A workshop is an important vehicle for communicating about health and safety issues. It is a unique opportunity to convey messages to an audience compared to other communication approaches. A public service announcement, an interview in the newspaper or a poster each tries to engage or get the attention of the target audience. By contrast, a workshop has a relatively “captive” audience, participating in an event with some structure. Nonetheless, the opportunity for effective communication is central to the workshop and poses its own unique opportunities and challenges. This chapter explains how the health and safety communications model detailed in Chapter 1 can be used to ensure an effective workshop, from planning and implementation to review and refinement. In short, a workshop is a time-limited opportunity to prepare the participants with a specified set of knowledge, attitudes and/or skills. Participants come to a workshop with an expectation that they will learn something specific-and they know what that is. Generally, workshops are limited in size, have a specific focus and incorporate a variety of know-feel-do strategies. Workshops may be fully voluntary and they may also involve participants who are required, encouraged or even coerced to attend. Workshops can be long or short; some, in fact, may be held over multiple days. Some examples of a workshop:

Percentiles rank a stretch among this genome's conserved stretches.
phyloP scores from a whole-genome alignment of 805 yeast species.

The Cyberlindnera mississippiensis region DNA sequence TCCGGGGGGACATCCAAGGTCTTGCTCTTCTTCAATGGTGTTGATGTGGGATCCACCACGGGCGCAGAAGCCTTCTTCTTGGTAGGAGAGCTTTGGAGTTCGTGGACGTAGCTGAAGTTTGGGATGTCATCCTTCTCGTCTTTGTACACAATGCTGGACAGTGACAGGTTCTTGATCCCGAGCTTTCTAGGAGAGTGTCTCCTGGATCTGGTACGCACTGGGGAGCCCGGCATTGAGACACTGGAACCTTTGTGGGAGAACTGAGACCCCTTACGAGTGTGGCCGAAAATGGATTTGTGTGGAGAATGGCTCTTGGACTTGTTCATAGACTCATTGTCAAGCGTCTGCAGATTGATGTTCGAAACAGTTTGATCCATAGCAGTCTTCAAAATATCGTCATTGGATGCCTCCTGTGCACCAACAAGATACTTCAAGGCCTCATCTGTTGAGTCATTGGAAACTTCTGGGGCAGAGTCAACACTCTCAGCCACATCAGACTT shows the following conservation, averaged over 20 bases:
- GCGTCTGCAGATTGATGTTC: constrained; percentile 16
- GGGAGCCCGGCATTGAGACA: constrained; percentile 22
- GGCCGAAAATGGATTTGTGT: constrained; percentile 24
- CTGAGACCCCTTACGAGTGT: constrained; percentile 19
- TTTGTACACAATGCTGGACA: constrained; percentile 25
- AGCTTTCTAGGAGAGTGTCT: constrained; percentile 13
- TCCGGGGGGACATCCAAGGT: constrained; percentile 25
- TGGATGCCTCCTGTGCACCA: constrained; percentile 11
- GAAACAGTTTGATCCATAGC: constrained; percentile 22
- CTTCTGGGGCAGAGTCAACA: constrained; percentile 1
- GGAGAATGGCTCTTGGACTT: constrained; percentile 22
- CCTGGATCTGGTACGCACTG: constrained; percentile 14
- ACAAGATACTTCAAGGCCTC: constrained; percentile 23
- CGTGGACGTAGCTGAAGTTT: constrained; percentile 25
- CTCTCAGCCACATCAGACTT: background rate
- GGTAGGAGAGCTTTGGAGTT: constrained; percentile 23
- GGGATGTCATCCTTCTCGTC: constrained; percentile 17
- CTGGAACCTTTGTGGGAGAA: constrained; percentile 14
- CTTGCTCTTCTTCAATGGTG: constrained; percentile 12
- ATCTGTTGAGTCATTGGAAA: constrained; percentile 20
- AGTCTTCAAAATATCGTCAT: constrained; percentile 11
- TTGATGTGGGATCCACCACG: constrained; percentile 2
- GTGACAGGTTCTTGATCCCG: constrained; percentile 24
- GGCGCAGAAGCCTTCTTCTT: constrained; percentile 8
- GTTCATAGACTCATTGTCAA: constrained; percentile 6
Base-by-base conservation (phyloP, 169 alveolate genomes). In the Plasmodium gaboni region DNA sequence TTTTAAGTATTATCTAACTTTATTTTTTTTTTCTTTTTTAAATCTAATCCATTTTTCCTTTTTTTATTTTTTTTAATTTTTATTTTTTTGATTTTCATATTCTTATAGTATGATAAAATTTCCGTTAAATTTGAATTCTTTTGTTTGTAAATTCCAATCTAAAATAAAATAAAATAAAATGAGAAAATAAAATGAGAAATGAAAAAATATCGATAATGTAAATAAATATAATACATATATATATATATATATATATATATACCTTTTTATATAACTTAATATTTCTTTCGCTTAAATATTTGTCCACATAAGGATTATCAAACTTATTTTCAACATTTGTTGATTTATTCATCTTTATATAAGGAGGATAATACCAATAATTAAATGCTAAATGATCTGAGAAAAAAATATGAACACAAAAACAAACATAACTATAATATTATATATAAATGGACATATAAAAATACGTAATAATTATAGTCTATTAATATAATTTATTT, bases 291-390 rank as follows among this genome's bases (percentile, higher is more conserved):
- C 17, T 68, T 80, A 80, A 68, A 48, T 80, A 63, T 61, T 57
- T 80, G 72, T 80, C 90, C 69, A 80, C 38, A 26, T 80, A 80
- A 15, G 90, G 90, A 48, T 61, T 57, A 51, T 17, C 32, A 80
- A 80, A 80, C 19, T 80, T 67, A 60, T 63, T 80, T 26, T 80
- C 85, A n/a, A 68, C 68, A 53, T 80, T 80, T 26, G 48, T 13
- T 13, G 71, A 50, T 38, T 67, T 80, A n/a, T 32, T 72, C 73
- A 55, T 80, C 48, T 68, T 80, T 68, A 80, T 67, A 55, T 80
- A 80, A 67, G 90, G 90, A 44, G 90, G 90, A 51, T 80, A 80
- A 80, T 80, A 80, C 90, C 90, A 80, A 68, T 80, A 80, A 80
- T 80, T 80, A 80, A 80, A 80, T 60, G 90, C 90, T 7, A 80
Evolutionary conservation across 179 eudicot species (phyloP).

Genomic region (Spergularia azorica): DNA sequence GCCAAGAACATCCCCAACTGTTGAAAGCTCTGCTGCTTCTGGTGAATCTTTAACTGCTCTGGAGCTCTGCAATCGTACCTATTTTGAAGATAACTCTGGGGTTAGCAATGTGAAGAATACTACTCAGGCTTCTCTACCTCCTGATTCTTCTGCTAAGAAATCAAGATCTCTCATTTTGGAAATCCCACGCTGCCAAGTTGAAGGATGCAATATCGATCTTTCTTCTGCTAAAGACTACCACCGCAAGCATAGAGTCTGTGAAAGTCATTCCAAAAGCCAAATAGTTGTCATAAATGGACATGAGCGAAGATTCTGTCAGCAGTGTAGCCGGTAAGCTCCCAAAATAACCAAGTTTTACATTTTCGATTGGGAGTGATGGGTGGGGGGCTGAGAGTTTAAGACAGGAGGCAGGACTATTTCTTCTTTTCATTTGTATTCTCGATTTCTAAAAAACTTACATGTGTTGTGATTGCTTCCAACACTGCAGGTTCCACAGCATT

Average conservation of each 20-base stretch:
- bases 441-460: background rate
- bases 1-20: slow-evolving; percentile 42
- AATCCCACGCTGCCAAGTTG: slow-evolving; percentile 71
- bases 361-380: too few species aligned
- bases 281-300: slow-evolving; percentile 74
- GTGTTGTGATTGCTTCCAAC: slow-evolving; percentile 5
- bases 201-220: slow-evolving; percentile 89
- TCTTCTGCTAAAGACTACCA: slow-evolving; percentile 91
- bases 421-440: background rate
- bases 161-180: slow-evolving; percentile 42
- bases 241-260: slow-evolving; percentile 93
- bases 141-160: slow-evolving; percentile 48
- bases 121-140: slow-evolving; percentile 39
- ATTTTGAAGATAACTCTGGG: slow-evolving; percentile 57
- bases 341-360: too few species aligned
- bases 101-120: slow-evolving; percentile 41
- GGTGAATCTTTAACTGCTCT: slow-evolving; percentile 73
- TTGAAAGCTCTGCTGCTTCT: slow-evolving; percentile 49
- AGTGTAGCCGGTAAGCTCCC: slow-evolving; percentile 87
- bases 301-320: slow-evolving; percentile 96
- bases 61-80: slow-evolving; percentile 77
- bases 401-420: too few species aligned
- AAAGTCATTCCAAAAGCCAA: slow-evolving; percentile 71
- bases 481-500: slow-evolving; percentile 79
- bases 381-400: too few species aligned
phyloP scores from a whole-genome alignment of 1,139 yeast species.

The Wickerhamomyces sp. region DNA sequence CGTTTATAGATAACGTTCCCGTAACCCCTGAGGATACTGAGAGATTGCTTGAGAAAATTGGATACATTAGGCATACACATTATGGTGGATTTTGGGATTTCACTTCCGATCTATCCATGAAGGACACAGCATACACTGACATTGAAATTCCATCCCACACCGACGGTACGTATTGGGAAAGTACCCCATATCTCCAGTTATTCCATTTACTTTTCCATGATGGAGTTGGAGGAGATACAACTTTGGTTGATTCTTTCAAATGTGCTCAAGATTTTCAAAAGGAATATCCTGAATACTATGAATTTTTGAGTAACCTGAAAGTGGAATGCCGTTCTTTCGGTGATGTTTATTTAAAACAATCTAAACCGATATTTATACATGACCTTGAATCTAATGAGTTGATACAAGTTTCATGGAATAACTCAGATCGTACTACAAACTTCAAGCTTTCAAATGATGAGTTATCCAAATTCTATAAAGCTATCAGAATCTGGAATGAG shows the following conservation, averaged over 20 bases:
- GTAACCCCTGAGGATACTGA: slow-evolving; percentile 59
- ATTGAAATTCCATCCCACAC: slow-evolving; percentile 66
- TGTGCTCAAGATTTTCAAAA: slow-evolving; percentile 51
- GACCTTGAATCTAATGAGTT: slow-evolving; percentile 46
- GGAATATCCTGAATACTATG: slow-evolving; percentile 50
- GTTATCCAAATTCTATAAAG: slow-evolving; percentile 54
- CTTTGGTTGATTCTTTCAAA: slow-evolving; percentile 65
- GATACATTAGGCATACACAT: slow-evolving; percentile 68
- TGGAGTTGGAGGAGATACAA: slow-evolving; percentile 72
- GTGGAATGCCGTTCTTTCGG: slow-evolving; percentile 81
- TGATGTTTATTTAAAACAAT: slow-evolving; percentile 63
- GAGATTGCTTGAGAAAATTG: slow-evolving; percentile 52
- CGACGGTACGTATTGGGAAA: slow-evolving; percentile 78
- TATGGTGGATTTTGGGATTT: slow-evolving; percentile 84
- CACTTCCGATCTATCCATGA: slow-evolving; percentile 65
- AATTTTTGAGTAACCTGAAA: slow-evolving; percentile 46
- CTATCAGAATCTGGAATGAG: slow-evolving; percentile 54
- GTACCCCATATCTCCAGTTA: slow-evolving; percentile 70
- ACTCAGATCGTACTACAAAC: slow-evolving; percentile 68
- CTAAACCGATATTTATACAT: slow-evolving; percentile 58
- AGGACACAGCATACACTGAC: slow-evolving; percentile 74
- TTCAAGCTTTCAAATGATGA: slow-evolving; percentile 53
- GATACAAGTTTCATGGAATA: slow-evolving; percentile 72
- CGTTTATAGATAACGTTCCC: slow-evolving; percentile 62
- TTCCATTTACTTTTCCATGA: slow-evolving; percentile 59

• a one-hour session on how to manage your time more effectively; • a refresher training on skills with CPR; • a three-hour session that prepares you to make a skilled intervention with an indi-
vidual with a drug abuse problem; • an all-day training for teachers on how to teach middle school youth about good
nutrition and healthy eating habits; • an evening parenting, grandparenting or sibling class for expectant parents and their
families; • a train-the-trainers session that prepares potential workshop leaders with the knowl-
edge and skills to conduct topic-specific workshops with others.